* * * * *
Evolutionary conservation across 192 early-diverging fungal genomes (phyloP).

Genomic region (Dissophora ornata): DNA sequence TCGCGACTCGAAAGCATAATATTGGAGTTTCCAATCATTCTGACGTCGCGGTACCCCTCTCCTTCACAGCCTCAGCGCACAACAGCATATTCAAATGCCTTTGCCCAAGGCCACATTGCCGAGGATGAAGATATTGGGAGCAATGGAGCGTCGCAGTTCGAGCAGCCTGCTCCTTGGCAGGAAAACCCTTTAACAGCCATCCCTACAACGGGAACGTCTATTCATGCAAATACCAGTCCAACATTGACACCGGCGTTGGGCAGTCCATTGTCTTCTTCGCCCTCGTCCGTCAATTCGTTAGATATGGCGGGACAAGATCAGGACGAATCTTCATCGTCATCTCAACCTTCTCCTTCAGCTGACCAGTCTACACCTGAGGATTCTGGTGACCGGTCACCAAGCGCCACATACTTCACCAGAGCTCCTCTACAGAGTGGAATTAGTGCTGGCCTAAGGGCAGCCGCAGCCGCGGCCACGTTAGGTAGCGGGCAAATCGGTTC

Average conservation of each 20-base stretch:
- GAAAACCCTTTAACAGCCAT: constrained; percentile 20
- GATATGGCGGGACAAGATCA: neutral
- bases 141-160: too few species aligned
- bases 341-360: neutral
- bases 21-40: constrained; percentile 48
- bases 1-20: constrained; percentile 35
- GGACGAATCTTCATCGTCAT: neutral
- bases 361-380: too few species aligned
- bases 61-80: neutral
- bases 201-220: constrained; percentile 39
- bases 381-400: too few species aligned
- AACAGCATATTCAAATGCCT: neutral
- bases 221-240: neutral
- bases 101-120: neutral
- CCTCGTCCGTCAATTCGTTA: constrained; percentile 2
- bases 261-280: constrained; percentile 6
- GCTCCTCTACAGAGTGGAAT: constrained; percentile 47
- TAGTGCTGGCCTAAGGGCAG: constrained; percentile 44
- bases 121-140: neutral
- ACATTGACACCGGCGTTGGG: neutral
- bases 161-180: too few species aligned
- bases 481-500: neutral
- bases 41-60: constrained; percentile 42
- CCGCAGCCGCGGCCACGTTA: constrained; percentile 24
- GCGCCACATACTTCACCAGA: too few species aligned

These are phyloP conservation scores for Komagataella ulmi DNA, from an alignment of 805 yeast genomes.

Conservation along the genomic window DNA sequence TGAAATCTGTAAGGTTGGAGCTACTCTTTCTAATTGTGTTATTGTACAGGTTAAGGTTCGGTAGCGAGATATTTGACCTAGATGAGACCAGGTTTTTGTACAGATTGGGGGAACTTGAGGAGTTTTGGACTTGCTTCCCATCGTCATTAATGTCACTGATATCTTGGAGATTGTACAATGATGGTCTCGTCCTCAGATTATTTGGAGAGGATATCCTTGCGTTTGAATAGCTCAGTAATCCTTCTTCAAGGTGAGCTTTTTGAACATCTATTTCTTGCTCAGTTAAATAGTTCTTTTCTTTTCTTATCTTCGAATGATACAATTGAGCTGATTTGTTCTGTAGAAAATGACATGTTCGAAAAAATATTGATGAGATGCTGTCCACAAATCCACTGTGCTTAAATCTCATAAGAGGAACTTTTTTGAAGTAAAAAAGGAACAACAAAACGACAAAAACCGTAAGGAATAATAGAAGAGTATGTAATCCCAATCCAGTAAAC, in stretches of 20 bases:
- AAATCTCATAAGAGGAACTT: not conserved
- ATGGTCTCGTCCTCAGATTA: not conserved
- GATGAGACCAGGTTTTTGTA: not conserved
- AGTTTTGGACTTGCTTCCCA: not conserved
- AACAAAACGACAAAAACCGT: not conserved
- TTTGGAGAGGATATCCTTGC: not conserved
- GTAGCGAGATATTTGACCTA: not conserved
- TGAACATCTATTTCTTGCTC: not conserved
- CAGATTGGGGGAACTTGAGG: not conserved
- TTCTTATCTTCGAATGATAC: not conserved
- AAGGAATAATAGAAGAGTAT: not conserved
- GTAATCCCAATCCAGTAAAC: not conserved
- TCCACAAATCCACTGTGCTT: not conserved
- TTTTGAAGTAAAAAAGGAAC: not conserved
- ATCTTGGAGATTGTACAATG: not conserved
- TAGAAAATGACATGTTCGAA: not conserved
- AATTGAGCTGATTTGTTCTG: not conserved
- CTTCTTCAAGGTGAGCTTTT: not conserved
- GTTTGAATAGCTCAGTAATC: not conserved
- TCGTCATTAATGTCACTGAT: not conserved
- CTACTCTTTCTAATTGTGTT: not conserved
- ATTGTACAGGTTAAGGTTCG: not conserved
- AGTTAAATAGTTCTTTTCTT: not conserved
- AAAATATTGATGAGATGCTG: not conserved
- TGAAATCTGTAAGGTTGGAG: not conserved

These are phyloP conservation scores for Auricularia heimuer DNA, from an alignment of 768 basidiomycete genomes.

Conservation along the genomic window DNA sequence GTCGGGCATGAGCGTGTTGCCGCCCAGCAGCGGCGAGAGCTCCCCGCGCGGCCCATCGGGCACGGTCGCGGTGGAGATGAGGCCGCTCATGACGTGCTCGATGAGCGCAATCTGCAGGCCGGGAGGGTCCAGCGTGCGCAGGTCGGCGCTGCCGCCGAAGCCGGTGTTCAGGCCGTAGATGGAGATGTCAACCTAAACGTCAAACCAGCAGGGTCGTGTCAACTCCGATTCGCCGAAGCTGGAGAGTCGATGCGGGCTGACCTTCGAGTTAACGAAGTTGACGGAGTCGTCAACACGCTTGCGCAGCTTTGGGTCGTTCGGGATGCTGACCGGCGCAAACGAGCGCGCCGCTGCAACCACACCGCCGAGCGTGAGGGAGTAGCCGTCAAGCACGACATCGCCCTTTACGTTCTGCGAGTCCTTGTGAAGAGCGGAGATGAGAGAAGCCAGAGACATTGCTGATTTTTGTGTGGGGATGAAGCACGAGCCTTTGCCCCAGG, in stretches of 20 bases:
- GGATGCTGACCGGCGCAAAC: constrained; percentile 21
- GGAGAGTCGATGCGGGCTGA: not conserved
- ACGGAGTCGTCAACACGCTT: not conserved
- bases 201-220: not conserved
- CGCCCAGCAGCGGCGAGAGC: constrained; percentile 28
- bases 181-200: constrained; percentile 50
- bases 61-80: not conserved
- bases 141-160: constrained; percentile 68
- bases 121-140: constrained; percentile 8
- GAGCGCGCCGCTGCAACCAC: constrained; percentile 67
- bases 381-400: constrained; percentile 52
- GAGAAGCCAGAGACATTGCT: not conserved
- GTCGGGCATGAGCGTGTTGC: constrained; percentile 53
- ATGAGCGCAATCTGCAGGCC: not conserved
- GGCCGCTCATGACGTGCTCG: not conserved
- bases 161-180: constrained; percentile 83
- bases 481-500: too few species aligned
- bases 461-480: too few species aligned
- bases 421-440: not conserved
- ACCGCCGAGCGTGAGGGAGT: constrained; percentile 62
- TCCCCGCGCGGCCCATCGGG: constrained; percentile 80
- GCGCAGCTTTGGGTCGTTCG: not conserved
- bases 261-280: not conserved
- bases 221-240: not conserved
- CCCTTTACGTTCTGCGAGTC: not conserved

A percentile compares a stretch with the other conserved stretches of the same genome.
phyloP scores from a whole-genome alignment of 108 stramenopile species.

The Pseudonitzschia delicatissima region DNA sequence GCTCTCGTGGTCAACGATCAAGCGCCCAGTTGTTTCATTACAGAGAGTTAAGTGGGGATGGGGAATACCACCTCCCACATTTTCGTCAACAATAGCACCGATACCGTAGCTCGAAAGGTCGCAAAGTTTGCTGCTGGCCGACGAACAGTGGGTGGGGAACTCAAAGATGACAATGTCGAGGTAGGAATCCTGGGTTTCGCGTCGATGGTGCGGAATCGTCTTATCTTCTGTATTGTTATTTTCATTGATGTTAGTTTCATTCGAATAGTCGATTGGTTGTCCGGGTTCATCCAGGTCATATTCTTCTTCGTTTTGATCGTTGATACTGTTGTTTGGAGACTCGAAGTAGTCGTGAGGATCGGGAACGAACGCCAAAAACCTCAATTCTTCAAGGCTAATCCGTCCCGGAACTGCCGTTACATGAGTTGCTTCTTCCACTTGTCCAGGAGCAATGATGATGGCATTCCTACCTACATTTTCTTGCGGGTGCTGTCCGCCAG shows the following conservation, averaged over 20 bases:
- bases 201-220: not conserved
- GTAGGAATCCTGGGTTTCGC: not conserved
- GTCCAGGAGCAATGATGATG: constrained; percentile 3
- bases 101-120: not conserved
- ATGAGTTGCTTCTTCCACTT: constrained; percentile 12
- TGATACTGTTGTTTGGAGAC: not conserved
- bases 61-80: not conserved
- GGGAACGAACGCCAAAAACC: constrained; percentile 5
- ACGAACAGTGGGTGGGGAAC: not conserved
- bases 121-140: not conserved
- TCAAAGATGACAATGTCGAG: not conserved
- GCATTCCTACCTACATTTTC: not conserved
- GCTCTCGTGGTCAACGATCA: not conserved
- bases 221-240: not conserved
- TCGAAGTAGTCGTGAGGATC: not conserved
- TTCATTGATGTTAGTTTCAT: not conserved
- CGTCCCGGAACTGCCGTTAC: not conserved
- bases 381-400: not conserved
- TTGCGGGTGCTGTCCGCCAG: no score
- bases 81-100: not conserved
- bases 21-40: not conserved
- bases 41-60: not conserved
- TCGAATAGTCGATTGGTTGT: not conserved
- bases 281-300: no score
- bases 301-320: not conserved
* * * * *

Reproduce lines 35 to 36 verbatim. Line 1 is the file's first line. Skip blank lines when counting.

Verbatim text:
- AACAAAACGACAAAAACCGT: not conserved
- TTTGGAGAGGATATCCTTGC: not conserved